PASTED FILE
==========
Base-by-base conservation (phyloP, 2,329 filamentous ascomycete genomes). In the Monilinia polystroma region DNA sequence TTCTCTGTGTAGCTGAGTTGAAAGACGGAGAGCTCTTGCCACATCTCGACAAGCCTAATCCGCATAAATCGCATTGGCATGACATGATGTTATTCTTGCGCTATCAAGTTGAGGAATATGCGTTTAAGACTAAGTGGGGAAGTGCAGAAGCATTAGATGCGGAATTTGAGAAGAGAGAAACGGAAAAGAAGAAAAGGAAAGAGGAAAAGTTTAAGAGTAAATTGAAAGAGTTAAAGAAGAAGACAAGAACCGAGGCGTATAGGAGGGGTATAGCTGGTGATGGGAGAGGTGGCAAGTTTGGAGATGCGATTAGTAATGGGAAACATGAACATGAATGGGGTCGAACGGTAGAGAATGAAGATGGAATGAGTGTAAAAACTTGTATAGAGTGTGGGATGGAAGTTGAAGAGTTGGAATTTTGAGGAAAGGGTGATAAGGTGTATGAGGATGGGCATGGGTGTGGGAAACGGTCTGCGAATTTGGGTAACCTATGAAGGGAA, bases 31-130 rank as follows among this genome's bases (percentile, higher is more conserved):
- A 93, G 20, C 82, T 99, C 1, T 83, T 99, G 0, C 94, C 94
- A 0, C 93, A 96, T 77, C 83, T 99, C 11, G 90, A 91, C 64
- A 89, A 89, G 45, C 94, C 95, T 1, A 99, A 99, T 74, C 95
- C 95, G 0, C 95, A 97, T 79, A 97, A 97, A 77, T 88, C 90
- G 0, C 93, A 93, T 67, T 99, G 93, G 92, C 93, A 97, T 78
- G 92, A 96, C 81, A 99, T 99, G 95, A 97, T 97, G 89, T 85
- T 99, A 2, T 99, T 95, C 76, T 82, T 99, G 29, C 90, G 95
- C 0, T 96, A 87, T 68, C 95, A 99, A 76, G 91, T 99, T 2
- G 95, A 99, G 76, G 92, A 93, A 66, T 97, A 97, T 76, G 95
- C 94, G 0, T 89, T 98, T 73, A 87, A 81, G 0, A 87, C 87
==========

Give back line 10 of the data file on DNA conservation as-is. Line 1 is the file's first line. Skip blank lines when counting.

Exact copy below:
- G 95, A 99, G 76, G 92, A 93, A 66, T 97, A 97, T 76, G 95